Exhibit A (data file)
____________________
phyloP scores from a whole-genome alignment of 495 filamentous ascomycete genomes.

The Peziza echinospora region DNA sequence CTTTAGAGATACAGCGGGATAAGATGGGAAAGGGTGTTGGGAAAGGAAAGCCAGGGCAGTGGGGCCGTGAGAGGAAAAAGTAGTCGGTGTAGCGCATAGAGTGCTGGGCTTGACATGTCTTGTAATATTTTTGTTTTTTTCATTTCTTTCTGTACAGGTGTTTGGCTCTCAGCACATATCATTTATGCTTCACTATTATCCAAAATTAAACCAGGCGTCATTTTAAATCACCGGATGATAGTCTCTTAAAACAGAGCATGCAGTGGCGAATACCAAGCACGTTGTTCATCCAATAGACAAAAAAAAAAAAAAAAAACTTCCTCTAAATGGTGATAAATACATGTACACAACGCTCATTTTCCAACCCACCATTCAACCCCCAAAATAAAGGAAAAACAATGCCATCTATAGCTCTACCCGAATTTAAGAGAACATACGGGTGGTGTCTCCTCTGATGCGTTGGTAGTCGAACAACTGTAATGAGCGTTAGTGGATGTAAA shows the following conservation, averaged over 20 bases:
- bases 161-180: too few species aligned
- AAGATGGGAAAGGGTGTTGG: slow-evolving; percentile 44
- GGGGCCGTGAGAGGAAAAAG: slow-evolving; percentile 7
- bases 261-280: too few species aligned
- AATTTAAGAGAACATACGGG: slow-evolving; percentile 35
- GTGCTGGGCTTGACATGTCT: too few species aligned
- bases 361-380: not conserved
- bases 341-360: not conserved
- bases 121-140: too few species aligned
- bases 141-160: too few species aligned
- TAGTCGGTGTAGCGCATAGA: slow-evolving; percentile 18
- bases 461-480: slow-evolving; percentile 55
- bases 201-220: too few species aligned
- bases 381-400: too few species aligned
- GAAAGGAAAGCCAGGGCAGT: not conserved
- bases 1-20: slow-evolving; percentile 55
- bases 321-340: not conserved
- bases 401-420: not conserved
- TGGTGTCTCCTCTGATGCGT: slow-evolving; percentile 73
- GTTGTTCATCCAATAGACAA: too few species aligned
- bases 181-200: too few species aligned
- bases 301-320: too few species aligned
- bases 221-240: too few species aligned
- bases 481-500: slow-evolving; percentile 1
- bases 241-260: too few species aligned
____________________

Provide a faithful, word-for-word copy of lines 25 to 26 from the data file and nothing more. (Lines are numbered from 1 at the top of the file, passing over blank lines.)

- bases 221-240: too few species aligned
- bases 481-500: slow-evolving; percentile 1